The colourful Gyeongbokgung Palace, in Seoul, is a paradise for tourists. For a relatively small land, South Korea has so much to offer, says Hasan al Lawati.
Whether you’re alone or with friends and family, South Korea would be your perfect one-week holiday getaway.
And being an Omani, I do not need a visa to fly to Seoul; a privilege that I made sure to luxuriate in when I planned my annual leave.
The moment I arrived at its massive airport, I surrendered to the city’s charm.
South Korea is one of the most advanced countries in the world and is home to tech giants, Samsung and car manufacturing giants Kia and Hyundai.
But despite its ever-expanding businesses and innovations, tourists can enjoy an authentic taste of life around every street corner.
Beautifully-made handicrafts, adorable calligraphy shops and theme cafes, bustling old-school arcades and lots of street-food stalls can be seen in every district.
For a relatively small land (one third the size of Oman), South Korea has so much to offer. Adventurers can enjoy endless options of activities during summer, spring and autumn (winter may be too cold to handle).
Famous for its pop culture and modern fashion, South Korea is a wonderland for shopaholics.
Myeongdong is the biggest shopping hotspot in Seoul and one of its most touristic attractions.
I remember stopping for a cup of coffee at a cat cafe (Yes, it was full of cats) and then enjoying a cheap barbecued chicken at a food stall in Myeongdong, before my female friends decided to “explore” at least 20 cosmetic shops there.
But for the more culture-savvy visitors, South Korea has a lot of history that is visible all across the land.
I took an early morning trip to the DMZ, a border land where I learnt about South Korea’s dark political history with its northern neighbour.
I walked inside a very low-ceiling tunnel which was built by the North Koreans under the most heavily militarised borders in the world to attack Seoul.
I remember banging my helmet against the tunnel’s rocky ceiling more than ten times while my shorter friends gracefully weaved their way through the tunnel.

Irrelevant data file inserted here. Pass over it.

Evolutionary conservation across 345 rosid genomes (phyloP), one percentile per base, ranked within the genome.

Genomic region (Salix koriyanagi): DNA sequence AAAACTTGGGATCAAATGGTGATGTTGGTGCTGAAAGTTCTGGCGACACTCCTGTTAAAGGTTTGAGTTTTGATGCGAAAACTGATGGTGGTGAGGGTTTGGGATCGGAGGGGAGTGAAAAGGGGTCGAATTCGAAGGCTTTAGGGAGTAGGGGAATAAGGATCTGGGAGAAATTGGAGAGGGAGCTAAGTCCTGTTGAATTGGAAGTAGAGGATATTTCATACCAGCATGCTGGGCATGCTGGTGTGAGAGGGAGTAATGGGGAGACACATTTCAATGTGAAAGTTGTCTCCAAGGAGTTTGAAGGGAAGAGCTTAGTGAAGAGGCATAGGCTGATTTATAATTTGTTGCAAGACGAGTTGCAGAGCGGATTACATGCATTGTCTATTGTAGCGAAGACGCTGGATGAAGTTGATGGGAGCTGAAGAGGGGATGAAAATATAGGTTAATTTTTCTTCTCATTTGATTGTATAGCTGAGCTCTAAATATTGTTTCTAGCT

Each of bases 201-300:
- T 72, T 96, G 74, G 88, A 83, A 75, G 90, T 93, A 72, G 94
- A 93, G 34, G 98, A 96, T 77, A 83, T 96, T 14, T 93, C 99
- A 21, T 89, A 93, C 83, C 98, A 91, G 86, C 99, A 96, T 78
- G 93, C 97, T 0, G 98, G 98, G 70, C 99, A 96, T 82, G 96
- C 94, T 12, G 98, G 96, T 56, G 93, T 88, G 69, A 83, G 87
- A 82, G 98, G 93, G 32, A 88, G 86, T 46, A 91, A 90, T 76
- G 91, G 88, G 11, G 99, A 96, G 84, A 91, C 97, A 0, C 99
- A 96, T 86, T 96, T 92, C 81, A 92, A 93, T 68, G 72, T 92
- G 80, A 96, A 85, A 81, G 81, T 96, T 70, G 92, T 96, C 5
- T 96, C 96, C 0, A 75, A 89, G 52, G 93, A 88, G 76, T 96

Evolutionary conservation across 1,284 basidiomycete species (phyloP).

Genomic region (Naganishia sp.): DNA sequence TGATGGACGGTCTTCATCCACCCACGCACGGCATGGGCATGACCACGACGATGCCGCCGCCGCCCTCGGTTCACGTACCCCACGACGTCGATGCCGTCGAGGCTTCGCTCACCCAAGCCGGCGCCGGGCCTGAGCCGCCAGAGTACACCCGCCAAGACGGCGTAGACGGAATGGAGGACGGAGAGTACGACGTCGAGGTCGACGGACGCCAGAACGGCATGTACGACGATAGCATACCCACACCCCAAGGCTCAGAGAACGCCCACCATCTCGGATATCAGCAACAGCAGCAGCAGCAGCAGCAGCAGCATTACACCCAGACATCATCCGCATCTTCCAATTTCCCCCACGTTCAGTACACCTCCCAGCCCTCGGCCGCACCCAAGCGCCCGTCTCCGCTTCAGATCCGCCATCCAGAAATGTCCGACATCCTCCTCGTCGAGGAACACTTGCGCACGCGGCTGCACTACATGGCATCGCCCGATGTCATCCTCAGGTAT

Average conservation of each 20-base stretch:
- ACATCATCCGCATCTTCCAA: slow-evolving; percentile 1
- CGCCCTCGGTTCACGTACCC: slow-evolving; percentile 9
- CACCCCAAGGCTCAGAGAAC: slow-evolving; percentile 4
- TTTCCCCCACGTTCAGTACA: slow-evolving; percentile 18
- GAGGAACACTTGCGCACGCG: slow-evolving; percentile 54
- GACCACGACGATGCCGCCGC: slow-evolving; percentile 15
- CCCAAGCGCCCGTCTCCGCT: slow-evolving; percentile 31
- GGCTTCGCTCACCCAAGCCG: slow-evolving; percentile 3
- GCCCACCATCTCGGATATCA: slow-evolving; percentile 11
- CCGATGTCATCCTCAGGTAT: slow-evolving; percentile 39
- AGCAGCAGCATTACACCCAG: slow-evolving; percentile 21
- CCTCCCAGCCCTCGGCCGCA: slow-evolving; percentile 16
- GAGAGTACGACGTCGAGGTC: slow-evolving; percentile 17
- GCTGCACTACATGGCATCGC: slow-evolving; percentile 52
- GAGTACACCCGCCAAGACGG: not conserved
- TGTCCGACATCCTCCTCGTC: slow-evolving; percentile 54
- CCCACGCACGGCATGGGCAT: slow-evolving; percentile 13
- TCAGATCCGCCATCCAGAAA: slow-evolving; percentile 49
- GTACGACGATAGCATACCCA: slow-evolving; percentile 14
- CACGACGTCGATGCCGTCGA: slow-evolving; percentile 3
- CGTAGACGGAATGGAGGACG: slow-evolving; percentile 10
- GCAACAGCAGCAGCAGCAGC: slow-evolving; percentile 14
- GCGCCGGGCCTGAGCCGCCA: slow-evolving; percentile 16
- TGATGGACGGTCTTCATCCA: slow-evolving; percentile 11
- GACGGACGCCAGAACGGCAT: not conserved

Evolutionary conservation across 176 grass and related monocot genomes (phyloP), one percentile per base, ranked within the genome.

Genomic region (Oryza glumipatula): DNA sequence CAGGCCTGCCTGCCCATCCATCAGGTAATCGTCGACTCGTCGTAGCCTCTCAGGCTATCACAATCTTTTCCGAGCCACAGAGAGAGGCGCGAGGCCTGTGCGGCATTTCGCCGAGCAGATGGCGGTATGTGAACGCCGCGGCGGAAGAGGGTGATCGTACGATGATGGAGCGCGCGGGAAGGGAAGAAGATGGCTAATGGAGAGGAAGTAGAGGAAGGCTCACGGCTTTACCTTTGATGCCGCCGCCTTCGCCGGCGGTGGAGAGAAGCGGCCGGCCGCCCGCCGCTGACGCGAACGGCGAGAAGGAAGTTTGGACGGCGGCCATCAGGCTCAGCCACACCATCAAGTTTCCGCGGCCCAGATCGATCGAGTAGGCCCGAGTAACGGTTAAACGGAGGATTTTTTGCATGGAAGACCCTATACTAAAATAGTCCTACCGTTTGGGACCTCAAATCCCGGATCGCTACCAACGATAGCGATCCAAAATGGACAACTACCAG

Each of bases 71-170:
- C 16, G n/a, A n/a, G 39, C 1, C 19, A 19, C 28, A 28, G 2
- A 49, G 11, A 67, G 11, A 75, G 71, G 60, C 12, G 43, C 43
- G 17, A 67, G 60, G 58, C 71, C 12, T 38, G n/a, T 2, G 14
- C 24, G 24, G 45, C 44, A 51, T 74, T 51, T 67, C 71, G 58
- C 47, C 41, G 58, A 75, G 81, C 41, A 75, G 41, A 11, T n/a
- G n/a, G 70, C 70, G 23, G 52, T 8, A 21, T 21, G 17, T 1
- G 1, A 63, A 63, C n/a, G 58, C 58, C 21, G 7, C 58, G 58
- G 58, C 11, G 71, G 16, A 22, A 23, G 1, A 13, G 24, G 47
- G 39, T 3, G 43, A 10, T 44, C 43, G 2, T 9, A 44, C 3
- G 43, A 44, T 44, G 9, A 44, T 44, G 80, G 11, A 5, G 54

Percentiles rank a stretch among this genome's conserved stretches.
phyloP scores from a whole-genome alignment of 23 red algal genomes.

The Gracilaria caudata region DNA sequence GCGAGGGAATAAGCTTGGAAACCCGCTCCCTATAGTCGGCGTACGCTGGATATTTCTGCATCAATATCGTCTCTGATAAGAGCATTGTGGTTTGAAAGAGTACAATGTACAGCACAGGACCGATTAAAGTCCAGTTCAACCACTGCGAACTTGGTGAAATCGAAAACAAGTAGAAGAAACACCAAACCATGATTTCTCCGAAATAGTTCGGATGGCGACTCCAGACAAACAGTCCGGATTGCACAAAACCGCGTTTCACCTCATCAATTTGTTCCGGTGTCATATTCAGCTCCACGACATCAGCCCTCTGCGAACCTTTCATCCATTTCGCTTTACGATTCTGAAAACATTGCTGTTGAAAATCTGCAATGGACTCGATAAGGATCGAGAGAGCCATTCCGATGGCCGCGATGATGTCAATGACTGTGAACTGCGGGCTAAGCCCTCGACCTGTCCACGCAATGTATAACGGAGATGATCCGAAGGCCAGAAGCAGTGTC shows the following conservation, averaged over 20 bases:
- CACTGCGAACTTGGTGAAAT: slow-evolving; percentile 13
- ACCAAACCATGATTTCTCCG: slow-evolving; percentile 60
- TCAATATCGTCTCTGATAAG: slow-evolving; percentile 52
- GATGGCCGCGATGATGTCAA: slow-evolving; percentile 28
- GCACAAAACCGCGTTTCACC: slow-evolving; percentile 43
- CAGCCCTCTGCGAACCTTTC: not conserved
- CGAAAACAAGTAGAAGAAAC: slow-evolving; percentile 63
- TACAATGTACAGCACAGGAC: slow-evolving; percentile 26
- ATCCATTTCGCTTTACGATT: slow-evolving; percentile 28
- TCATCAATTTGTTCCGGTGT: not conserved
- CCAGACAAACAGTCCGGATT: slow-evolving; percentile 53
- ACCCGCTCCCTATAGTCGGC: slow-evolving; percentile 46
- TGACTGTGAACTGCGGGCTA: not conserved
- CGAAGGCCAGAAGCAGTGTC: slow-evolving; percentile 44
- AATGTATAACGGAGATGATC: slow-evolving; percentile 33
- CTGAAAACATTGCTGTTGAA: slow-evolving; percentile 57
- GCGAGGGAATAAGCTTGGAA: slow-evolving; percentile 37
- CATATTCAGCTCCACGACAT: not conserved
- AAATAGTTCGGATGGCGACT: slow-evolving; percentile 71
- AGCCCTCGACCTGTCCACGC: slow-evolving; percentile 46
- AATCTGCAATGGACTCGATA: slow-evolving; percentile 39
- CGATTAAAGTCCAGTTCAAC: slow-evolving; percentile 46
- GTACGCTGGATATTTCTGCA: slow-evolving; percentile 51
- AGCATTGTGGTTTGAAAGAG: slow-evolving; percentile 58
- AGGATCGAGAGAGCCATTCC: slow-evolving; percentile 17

The guide told me later that the average North Korean’s height is too low compared to the international average.
But the highlight of the trip was my stay. Given the wide array of accommodation options in South Korea, I decided to book for the first time through Airbnb, an online marketplace and hospitality service.
I booked a small, barely furnished room inside a traditional Korean house where I could immerse myself in the rich, local culture.
The people were very welcoming but communication was hard and funny because most of them couldn’t speak English and I couldn’t even say ‘hi’ in Korean.
When it comes to transportation, South Korea sets an example to the world.
Seoul is known to be the most connected city in the world and that is essentially owed to its brilliant metro system.
It is affordable, safe, and culturally rich. For sure, it was one of my most unforgettable trips!
My favourite place- Very hard to choose but I will go with the DMZ.
Highlights- NANTA Kitchen Show, it is a weirdly funny musical cooking show. A must-attend if you are in Seoul.
Lowlights- People do not speak English.
Souvenirs- Cute wooden handicrafts from Insadong.
Getting there- There are no direct flights between Muscat and Seoul but Oman Air and Korean Air fly indirectly from Muscat to Seoul. Oman Air stops in Abu Dhabi and its whole trip takes around 22 hours while Korea Air’s total trip is around 15 hours and stops first in Mumbai.
Where to stay- Bukchon Hanok village is the quietest, most historical place to stay in. Highly recommended.
1. Book a temple stay to enjoy a spiritual experience.
2- Buy some cute anime figures at Myeongdong and some high-tech souvenirs.
3- Eat from the popular food stalls and themed cafes
4- Visit the massive museums in Seoul to learn about the country’s war history.
5- Take long trips using South Korea’s renowned metro system.